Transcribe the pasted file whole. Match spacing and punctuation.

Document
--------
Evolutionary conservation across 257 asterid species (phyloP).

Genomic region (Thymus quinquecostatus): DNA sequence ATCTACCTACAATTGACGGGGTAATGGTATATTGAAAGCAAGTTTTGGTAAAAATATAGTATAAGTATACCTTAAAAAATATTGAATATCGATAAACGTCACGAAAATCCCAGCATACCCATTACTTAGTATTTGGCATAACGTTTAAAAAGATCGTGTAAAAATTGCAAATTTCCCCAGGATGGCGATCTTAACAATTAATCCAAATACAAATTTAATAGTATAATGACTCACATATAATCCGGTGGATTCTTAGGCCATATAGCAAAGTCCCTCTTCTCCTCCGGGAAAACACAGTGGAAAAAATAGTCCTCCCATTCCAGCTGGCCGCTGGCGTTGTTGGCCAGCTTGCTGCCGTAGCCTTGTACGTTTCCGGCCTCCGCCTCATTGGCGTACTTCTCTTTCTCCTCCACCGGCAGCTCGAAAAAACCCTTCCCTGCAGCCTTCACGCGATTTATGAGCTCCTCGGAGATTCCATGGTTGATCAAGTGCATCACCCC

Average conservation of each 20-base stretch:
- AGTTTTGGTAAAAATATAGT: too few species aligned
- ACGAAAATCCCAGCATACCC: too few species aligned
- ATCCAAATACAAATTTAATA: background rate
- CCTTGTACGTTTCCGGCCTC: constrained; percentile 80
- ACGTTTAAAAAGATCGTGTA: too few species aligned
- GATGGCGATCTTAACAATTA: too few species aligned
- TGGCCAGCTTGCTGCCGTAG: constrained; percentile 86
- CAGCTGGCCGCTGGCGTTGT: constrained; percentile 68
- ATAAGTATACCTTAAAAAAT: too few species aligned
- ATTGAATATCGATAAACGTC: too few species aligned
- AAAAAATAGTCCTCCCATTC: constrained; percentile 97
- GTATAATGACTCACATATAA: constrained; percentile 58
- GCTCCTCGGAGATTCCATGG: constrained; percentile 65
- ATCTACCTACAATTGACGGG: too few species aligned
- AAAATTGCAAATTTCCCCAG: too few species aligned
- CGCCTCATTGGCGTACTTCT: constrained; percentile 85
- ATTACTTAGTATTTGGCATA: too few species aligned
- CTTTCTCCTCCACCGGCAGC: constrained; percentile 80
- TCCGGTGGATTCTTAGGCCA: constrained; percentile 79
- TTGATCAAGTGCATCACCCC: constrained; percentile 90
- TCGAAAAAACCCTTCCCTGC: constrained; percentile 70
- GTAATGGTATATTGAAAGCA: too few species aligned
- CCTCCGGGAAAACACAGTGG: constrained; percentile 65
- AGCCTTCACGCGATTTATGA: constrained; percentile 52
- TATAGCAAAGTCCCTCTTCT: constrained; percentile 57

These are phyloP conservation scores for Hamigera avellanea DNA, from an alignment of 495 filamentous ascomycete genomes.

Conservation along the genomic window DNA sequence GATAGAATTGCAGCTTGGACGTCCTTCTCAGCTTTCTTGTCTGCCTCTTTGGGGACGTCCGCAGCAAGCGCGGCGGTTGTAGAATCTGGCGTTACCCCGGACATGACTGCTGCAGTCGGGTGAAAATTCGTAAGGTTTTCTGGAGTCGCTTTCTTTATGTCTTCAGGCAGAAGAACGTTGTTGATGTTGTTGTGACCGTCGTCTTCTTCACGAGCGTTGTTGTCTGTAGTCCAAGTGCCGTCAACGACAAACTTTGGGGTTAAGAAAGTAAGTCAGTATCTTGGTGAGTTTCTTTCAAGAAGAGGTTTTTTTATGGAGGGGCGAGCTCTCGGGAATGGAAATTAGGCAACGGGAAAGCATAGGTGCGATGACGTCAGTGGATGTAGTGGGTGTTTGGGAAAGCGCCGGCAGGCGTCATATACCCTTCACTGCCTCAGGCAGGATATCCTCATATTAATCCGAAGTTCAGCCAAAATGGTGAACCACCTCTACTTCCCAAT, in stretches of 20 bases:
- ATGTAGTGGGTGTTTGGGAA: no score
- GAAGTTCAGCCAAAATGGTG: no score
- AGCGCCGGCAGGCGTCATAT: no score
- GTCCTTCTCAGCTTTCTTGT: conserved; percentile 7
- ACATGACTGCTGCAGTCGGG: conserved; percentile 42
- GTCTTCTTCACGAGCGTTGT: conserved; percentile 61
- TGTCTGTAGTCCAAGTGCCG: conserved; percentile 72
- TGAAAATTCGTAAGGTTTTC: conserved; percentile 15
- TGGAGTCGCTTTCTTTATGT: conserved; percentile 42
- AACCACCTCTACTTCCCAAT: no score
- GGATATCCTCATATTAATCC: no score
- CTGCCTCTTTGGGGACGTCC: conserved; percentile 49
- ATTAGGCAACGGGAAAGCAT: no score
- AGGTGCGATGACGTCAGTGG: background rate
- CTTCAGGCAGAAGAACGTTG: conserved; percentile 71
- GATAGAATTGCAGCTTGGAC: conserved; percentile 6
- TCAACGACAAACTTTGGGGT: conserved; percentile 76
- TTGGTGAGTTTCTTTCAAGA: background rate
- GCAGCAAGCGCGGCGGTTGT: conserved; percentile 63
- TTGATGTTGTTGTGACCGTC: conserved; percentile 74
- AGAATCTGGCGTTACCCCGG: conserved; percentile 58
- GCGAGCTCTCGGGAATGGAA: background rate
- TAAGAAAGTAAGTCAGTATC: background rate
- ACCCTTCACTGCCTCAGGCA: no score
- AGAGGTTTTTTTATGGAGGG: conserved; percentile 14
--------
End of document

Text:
Evolutionary conservation across 257 asterid species (phyloP).

Genomic region (Thymus quinquecostatus): DNA sequence ATCTACCTACAATTGACGGGGTAATGGTATATTGAAAGCAAGTTTTGGTAAAAATATAGTATAAGTATACCTTAAAAAATATTGAATATCGATAAACGTCACGAAAATCCCAGCATACCCATTACTTAGTATTTGGCATAACGTTTAAAAAGATCGTGTAAAAATTGCAAATTTCCCCAGGATGGCGATCTTAACAATTAATCCAAATACAAATTTAATAGTATAATGACTCACATATAATCCGGTGGATTCTTAGGCCATATAGCAAAGTCCCTCTTCTCCTCCGGGAAAACACAGTGGAAAAAATAGTCCTCCCATTCCAGCTGGCCGCTGGCGTTGTTGGCCAGCTTGCTGCCGTAGCCTTGTACGTTTCCGGCCTCCGCCTCATTGGCGTACTTCTCTTTCTCCTCCACCGGCAGCTCGAAAAAACCCTTCCCTGCAGCCTTCACGCGATTTATGAGCTCCTCGGAGATTCCATGGTTGATCAAGTGCATCACCCC

Average conservation of each 20-base stretch:
- AGTTTTGGTAAAAATATAGT: too few species aligned
- ACGAAAATCCCAGCATACCC: too few species aligned
- ATCCAAATACAAATTTAATA: background rate
- CCTTGTACGTTTCCGGCCTC: constrained; percentile 80
- ACGTTTAAAAAGATCGTGTA: too few species aligned
- GATGGCGATCTTAACAATTA: too few species aligned
- TGGCCAGCTTGCTGCCGTAG: constrained; percentile 86
- CAGCTGGCCGCTGGCGTTGT: constrained; percentile 68
- ATAAGTATACCTTAAAAAAT: too few species aligned
- ATTGAATATCGATAAACGTC: too few species aligned
- AAAAAATAGTCCTCCCATTC: constrained; percentile 97
- GTATAATGACTCACATATAA: constrained; percentile 58
- GCTCCTCGGAGATTCCATGG: constrained; percentile 65
- ATCTACCTACAATTGACGGG: too few species aligned
- AAAATTGCAAATTTCCCCAG: too few species aligned
- CGCCTCATTGGCGTACTTCT: constrained; percentile 85
- ATTACTTAGTATTTGGCATA: too few species aligned
- CTTTCTCCTCCACCGGCAGC: constrained; percentile 80
- TCCGGTGGATTCTTAGGCCA: constrained; percentile 79
- TTGATCAAGTGCATCACCCC: constrained; percentile 90
- TCGAAAAAACCCTTCCCTGC: constrained; percentile 70
- GTAATGGTATATTGAAAGCA: too few species aligned
- CCTCCGGGAAAACACAGTGG: constrained; percentile 65
- AGCCTTCACGCGATTTATGA: constrained; percentile 52
- TATAGCAAAGTCCCTCTTCT: constrained; percentile 57

These are phyloP conservation scores for Hamigera avellanea DNA, from an alignment of 495 filamentous ascomycete genomes.

Conservation along the genomic window DNA sequence GATAGAATTGCAGCTTGGACGTCCTTCTCAGCTTTCTTGTCTGCCTCTTTGGGGACGTCCGCAGCAAGCGCGGCGGTTGTAGAATCTGGCGTTACCCCGGACATGACTGCTGCAGTCGGGTGAAAATTCGTAAGGTTTTCTGGAGTCGCTTTCTTTATGTCTTCAGGCAGAAGAACGTTGTTGATGTTGTTGTGACCGTCGTCTTCTTCACGAGCGTTGTTGTCTGTAGTCCAAGTGCCGTCAACGACAAACTTTGGGGTTAAGAAAGTAAGTCAGTATCTTGGTGAGTTTCTTTCAAGAAGAGGTTTTTTTATGGAGGGGCGAGCTCTCGGGAATGGAAATTAGGCAACGGGAAAGCATAGGTGCGATGACGTCAGTGGATGTAGTGGGTGTTTGGGAAAGCGCCGGCAGGCGTCATATACCCTTCACTGCCTCAGGCAGGATATCCTCATATTAATCCGAAGTTCAGCCAAAATGGTGAACCACCTCTACTTCCCAAT, in stretches of 20 bases:
- ATGTAGTGGGTGTTTGGGAA: no score
- GAAGTTCAGCCAAAATGGTG: no score
- AGCGCCGGCAGGCGTCATAT: no score
- GTCCTTCTCAGCTTTCTTGT: conserved; percentile 7
- ACATGACTGCTGCAGTCGGG: conserved; percentile 42
- GTCTTCTTCACGAGCGTTGT: conserved; percentile 61
- TGTCTGTAGTCCAAGTGCCG: conserved; percentile 72
- TGAAAATTCGTAAGGTTTTC: conserved; percentile 15
- TGGAGTCGCTTTCTTTATGT: conserved; percentile 42
- AACCACCTCTACTTCCCAAT: no score
- GGATATCCTCATATTAATCC: no score
- CTGCCTCTTTGGGGACGTCC: conserved; percentile 49
- ATTAGGCAACGGGAAAGCAT: no score
- AGGTGCGATGACGTCAGTGG: background rate
- CTTCAGGCAGAAGAACGTTG: conserved; percentile 71
- GATAGAATTGCAGCTTGGAC: conserved; percentile 6
- TCAACGACAAACTTTGGGGT: conserved; percentile 76
- TTGGTGAGTTTCTTTCAAGA: background rate
- GCAGCAAGCGCGGCGGTTGT: conserved; percentile 63
- TTGATGTTGTTGTGACCGTC: conserved; percentile 74
- AGAATCTGGCGTTACCCCGG: conserved; percentile 58
- GCGAGCTCTCGGGAATGGAA: background rate
- TAAGAAAGTAAGTCAGTATC: background rate
- ACCCTTCACTGCCTCAGGCA: no score
- AGAGGTTTTTTTATGGAGGG: conserved; percentile 14